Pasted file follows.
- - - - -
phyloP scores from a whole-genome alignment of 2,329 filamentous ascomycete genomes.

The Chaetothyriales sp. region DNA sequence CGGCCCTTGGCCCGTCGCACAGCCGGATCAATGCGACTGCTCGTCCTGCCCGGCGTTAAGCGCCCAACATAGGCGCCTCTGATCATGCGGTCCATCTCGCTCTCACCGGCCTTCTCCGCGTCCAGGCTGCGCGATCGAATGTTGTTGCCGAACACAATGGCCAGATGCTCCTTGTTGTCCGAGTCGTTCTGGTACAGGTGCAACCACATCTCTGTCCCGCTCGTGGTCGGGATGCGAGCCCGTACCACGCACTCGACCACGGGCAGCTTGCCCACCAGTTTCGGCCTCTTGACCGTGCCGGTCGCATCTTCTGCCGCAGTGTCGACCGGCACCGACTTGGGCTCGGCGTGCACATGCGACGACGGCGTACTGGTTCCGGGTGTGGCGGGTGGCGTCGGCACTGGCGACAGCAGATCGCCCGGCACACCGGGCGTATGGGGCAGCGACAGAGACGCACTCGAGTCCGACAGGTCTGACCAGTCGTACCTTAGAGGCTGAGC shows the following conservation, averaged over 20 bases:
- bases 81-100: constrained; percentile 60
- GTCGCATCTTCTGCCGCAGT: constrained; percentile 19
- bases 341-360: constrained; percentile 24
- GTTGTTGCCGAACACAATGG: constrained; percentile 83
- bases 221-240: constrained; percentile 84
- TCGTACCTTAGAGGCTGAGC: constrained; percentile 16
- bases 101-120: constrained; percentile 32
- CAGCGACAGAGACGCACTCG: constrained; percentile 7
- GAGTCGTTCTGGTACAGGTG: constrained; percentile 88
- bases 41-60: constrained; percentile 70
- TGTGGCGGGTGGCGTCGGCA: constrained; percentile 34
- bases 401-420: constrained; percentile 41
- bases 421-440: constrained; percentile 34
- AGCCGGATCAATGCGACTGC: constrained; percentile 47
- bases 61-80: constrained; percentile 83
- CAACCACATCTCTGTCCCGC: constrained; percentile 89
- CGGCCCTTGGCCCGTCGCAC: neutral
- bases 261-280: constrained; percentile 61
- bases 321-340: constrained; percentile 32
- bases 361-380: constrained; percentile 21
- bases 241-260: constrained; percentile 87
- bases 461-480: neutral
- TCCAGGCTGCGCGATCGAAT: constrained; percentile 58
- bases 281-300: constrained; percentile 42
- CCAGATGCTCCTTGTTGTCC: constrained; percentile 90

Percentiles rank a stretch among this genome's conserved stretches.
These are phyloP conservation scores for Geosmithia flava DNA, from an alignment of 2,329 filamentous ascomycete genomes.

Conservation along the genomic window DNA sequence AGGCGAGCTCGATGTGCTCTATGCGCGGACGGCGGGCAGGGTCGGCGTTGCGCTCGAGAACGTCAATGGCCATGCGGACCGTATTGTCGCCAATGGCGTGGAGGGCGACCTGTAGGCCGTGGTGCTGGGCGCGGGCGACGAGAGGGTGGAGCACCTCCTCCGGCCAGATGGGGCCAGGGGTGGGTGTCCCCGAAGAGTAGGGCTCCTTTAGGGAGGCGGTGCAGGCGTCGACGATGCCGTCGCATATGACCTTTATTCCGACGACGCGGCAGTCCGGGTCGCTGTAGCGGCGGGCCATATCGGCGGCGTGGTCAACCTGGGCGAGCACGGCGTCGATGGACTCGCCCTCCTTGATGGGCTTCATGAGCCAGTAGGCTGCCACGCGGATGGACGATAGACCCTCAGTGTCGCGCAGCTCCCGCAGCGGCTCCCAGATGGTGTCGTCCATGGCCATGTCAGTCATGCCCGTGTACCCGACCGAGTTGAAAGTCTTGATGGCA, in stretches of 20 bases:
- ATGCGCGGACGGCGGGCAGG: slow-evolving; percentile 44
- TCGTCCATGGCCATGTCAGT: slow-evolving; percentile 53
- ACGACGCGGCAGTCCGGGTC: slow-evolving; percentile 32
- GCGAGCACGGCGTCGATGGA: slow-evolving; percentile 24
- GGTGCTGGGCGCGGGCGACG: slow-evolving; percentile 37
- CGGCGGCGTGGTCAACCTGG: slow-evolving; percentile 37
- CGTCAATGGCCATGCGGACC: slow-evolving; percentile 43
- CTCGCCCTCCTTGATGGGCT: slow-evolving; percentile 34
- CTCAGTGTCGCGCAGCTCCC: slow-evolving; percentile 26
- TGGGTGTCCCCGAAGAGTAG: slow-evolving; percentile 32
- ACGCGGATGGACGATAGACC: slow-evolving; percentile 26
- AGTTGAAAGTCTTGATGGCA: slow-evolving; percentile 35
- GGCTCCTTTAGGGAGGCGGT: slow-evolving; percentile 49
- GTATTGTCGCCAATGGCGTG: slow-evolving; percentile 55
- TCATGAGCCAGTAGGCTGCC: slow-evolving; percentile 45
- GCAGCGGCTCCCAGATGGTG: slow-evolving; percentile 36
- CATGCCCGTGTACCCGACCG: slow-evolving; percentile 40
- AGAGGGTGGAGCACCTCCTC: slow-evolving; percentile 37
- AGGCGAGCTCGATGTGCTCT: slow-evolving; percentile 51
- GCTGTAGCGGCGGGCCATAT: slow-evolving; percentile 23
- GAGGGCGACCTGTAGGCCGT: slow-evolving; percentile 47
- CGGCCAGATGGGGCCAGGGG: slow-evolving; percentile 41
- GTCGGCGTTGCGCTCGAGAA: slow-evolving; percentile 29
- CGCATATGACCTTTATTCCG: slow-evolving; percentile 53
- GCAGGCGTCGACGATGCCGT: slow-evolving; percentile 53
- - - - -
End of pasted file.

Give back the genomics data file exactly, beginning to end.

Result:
phyloP scores from a whole-genome alignment of 2,329 filamentous ascomycete genomes.

The Chaetothyriales sp. region DNA sequence CGGCCCTTGGCCCGTCGCACAGCCGGATCAATGCGACTGCTCGTCCTGCCCGGCGTTAAGCGCCCAACATAGGCGCCTCTGATCATGCGGTCCATCTCGCTCTCACCGGCCTTCTCCGCGTCCAGGCTGCGCGATCGAATGTTGTTGCCGAACACAATGGCCAGATGCTCCTTGTTGTCCGAGTCGTTCTGGTACAGGTGCAACCACATCTCTGTCCCGCTCGTGGTCGGGATGCGAGCCCGTACCACGCACTCGACCACGGGCAGCTTGCCCACCAGTTTCGGCCTCTTGACCGTGCCGGTCGCATCTTCTGCCGCAGTGTCGACCGGCACCGACTTGGGCTCGGCGTGCACATGCGACGACGGCGTACTGGTTCCGGGTGTGGCGGGTGGCGTCGGCACTGGCGACAGCAGATCGCCCGGCACACCGGGCGTATGGGGCAGCGACAGAGACGCACTCGAGTCCGACAGGTCTGACCAGTCGTACCTTAGAGGCTGAGC shows the following conservation, averaged over 20 bases:
- bases 81-100: constrained; percentile 60
- GTCGCATCTTCTGCCGCAGT: constrained; percentile 19
- bases 341-360: constrained; percentile 24
- GTTGTTGCCGAACACAATGG: constrained; percentile 83
- bases 221-240: constrained; percentile 84
- TCGTACCTTAGAGGCTGAGC: constrained; percentile 16
- bases 101-120: constrained; percentile 32
- CAGCGACAGAGACGCACTCG: constrained; percentile 7
- GAGTCGTTCTGGTACAGGTG: constrained; percentile 88
- bases 41-60: constrained; percentile 70
- TGTGGCGGGTGGCGTCGGCA: constrained; percentile 34
- bases 401-420: constrained; percentile 41
- bases 421-440: constrained; percentile 34
- AGCCGGATCAATGCGACTGC: constrained; percentile 47
- bases 61-80: constrained; percentile 83
- CAACCACATCTCTGTCCCGC: constrained; percentile 89
- CGGCCCTTGGCCCGTCGCAC: neutral
- bases 261-280: constrained; percentile 61
- bases 321-340: constrained; percentile 32
- bases 361-380: constrained; percentile 21
- bases 241-260: constrained; percentile 87
- bases 461-480: neutral
- TCCAGGCTGCGCGATCGAAT: constrained; percentile 58
- bases 281-300: constrained; percentile 42
- CCAGATGCTCCTTGTTGTCC: constrained; percentile 90

Percentiles rank a stretch among this genome's conserved stretches.
These are phyloP conservation scores for Geosmithia flava DNA, from an alignment of 2,329 filamentous ascomycete genomes.

Conservation along the genomic window DNA sequence AGGCGAGCTCGATGTGCTCTATGCGCGGACGGCGGGCAGGGTCGGCGTTGCGCTCGAGAACGTCAATGGCCATGCGGACCGTATTGTCGCCAATGGCGTGGAGGGCGACCTGTAGGCCGTGGTGCTGGGCGCGGGCGACGAGAGGGTGGAGCACCTCCTCCGGCCAGATGGGGCCAGGGGTGGGTGTCCCCGAAGAGTAGGGCTCCTTTAGGGAGGCGGTGCAGGCGTCGACGATGCCGTCGCATATGACCTTTATTCCGACGACGCGGCAGTCCGGGTCGCTGTAGCGGCGGGCCATATCGGCGGCGTGGTCAACCTGGGCGAGCACGGCGTCGATGGACTCGCCCTCCTTGATGGGCTTCATGAGCCAGTAGGCTGCCACGCGGATGGACGATAGACCCTCAGTGTCGCGCAGCTCCCGCAGCGGCTCCCAGATGGTGTCGTCCATGGCCATGTCAGTCATGCCCGTGTACCCGACCGAGTTGAAAGTCTTGATGGCA, in stretches of 20 bases:
- ATGCGCGGACGGCGGGCAGG: slow-evolving; percentile 44
- TCGTCCATGGCCATGTCAGT: slow-evolving; percentile 53
- ACGACGCGGCAGTCCGGGTC: slow-evolving; percentile 32
- GCGAGCACGGCGTCGATGGA: slow-evolving; percentile 24
- GGTGCTGGGCGCGGGCGACG: slow-evolving; percentile 37
- CGGCGGCGTGGTCAACCTGG: slow-evolving; percentile 37
- CGTCAATGGCCATGCGGACC: slow-evolving; percentile 43
- CTCGCCCTCCTTGATGGGCT: slow-evolving; percentile 34
- CTCAGTGTCGCGCAGCTCCC: slow-evolving; percentile 26
- TGGGTGTCCCCGAAGAGTAG: slow-evolving; percentile 32
- ACGCGGATGGACGATAGACC: slow-evolving; percentile 26
- AGTTGAAAGTCTTGATGGCA: slow-evolving; percentile 35
- GGCTCCTTTAGGGAGGCGGT: slow-evolving; percentile 49
- GTATTGTCGCCAATGGCGTG: slow-evolving; percentile 55
- TCATGAGCCAGTAGGCTGCC: slow-evolving; percentile 45
- GCAGCGGCTCCCAGATGGTG: slow-evolving; percentile 36
- CATGCCCGTGTACCCGACCG: slow-evolving; percentile 40
- AGAGGGTGGAGCACCTCCTC: slow-evolving; percentile 37
- AGGCGAGCTCGATGTGCTCT: slow-evolving; percentile 51
- GCTGTAGCGGCGGGCCATAT: slow-evolving; percentile 23
- GAGGGCGACCTGTAGGCCGT: slow-evolving; percentile 47
- CGGCCAGATGGGGCCAGGGG: slow-evolving; percentile 41
- GTCGGCGTTGCGCTCGAGAA: slow-evolving; percentile 29
- CGCATATGACCTTTATTCCG: slow-evolving; percentile 53
- GCAGGCGTCGACGATGCCGT: slow-evolving; percentile 53